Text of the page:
While we aren't going to claim benchmarks are any kind of end-all measurement for real-world performance, there's little denying many people take a lot of stock in such utilities when purchasing a new device. The new Nexus 7, which is now packing basically the same chip as the Nexus 4, should provide a major performance boost over its Tegra 3 predecessor. But just how much of a boost? Google quantified it as 1.8x CPU performance, and 4x GPU performance. Let's see what the popular holistic benchmarking app Geekbench 2 has to say about that, along with the memory benchmark Androbench.
Below, you'll see the overall scores and integer, floating point, memory, and stream category breakdowns for the two N7s. On the left is the old Tegra 3 N7, on the right is the new Qualcomm S4 Pro N7. (Note: it says the Qualcomm version is Tegra 3, it's not. Geekbench just hasn't updated the device profile.)
The new N7 near as makes no difference doubles the score of the original, particularly running away with it in the memory and stream subscores. The new N7 nearly triples the stream score of the 2012 version, and more than doubles its memory score. No real surprise there - the original Nexus 7 has long been maligned for its poor RAM and internal storage performance. See the additional screenshots below for a more detailed breakdown in individual categories. Again, the new Nexus 7 is on the right, the old on the left.
Floating Point Performance
I ran Geekbench 2 on the older Nexus 7 on both Android 4.2 and 4.3, and the results were basically the same. 4.3 imparted no performance improvements over 4.2 (in fact, 4.3 was negligibly slower). Finally, here's how each device sits on the Geekbench 2 comparison page.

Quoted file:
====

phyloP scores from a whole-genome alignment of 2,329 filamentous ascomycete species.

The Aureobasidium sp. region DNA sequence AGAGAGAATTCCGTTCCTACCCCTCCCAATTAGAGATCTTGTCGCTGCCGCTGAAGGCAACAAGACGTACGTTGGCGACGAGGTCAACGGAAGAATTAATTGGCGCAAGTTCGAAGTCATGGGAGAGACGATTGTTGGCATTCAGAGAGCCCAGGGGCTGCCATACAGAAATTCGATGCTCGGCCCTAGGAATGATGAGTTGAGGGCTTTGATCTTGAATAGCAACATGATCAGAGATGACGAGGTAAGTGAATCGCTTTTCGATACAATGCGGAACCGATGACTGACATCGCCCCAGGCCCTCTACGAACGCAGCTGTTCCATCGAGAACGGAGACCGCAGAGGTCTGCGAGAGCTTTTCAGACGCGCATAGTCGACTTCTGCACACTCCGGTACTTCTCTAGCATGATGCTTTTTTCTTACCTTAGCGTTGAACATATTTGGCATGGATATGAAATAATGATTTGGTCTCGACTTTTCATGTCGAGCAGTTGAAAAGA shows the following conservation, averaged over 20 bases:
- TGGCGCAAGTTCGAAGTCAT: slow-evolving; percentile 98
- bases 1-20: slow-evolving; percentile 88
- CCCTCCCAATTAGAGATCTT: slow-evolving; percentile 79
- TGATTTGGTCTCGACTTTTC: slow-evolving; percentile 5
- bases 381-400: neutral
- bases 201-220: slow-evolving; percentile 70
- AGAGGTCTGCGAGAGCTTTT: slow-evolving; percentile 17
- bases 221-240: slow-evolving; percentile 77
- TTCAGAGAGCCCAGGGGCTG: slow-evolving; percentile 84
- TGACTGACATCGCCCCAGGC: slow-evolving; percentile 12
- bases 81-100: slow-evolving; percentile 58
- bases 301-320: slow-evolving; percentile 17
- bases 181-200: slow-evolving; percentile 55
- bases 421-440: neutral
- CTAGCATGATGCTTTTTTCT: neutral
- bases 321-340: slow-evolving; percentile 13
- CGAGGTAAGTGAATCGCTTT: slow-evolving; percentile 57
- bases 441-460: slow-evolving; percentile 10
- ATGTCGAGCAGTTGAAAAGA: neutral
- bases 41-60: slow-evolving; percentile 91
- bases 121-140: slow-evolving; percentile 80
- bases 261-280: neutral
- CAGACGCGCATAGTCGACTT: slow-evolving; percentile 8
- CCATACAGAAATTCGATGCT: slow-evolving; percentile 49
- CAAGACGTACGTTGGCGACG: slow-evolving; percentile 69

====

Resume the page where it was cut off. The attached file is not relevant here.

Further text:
This is what we're all probably more interested in: has the new Nexus 7 been given the speedy internal storage the original so desperately needed? I think the results in Androbench speak for themselves.
The new Nexus 7 is nearly five times faster on sequential reads, 2x faster on random reads, and about 1.5x faster on both sequential and random write operations. SQLite performance appears around double that of the first gen N7, as well. That sounds promising.
Take all of these numbers for what they are, though: numbers. Real-world performance is very difficult to quantify, and it's hard to say based on a few bar graphs and speed tests just how much faster the new Nexus 7 will feel than its predecessor. Given that it's running basically the same chipset as the very smooth Nexus 4 (albeit at a higher resolution), I'm pretty hopeful. We'll have to wait until the reviews and user reports start pouring in to be sure, though.